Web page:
Silent Valley National Park

Silent Valley National Park

Silent valley, apart from being a veritable treasure trove of flora and fauna, is also home to one of the oldest and last stretches of tropical evergreen rainforests. Cicadas, the insects that produce an incessant noise characteristic of any forest, are absent here. The conspicuous absence of these insects makes the forest comparatively silent and hence the name Silent valley.

During the 1970s, the Kerala State Electricity Board began working out the details of a hydro-electric project to be implemented at Kunthipuzha, a river that is central to the park's existence. The project triggered off protests from various quarters, especially environmentalists. They argued that the project would threaten the unique flora and fauna, disturb the ecological balance and put an end to the bio-geographic isolation of the area. Owing to the protests, the project was abandoned and, in course of time, the state government proclaimed the area a National park.

Silent valley, nestled in the high mountains of the Western Ghats, forms a part of the core area of the Nilgiri Biosphere Reserve. The lush green landscape of the valley has four types of vegetation " West Coast tropical evergreen forest, southern sub-tropical broad-leaved hill forest, Montane wet temperature forest and grasslands. The valley promises a cool climate to soak in, with its altitudes ranging from 725 to 2383 m above sea level. The crystal clear waters of Kunthipuzha flow through the entire length of the valley, enriching it, before finally meeting the Bharathapuzha.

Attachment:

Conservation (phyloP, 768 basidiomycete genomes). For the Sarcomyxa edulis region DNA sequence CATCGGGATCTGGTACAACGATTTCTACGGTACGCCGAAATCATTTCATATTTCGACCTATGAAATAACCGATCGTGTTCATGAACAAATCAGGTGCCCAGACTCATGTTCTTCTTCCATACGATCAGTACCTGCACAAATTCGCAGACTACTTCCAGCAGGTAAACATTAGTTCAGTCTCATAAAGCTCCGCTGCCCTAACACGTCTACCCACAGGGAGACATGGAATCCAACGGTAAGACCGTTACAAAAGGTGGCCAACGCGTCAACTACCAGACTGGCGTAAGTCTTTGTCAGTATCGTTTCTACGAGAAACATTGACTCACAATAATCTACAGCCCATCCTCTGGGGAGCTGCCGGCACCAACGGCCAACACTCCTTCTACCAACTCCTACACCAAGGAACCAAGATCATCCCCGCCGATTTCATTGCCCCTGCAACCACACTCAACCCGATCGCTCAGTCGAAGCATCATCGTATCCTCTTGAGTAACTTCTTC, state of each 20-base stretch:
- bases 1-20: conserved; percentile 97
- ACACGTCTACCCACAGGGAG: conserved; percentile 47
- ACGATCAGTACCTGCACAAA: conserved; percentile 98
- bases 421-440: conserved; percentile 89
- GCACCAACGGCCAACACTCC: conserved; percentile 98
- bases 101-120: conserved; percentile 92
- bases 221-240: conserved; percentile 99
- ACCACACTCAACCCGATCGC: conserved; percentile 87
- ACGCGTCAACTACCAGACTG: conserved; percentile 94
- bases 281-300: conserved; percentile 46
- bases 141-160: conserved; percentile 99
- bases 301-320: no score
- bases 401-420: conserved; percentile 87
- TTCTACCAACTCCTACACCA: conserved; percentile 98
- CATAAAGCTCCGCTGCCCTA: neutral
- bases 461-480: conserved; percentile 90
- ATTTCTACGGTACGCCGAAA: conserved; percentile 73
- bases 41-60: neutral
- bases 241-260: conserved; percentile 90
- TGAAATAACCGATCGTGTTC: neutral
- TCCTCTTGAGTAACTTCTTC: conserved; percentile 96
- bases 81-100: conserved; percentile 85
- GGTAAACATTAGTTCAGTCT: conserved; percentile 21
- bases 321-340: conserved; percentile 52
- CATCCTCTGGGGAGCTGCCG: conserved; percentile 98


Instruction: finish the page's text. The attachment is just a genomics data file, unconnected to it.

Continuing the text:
Silent valley harbours more than 960 species of flora. Over 17 species of plants identified here come under the Red List of the IUCN (International Union for Conservation of Nature). Plants of high medicinal value as well as the towering Culinea trees are also found here. It is also home to the Lion-tailed macaque. The valley boasts of numerous orchids of various hues. More than a hundred varieties of orchids can be seen here, including the rare Malabar orchid.

the largest wild cattle, Lion-tailed macaques, Nilgiri langurs, Tigers, Leopards, Civets, Sloth bears and Sambar are some of the wildlife found in this undisturbed forest terrain. With more than 170 species of birds, the valley is an ornithologists' paradise. Out of these, 16 have been listed by Birdlife International as threatened. The Nilgiri Wood pigeon, the Malabar Parakeet and the Nilgiri pipit are found here. The rare birds include Jerdon's Imperial pigeon, the Great Indian Hornbill, the Nilgiri laughing thrush and many others. About 95 different species of butterflies are found here that includes all species of Crow butterflies, Malabar Rose, Buddha Peacock and Blue Nawab.

Entry to Silent Valley might require prior permission from the Assistant Wildlife Warden. From Mukkali, one can hire a jeep to Sairandhri. The jeep journey from Mukkali to Sairandhri is breathtaking, with Nature unfolding its green magic all along the way. From the top of the 100 foot high watchtower at Sairandhri, one can get a bird's eye view of the entire valley. Adventure travellers can trek to Poochappara, Neelikkal, Valakkad or Poovachola.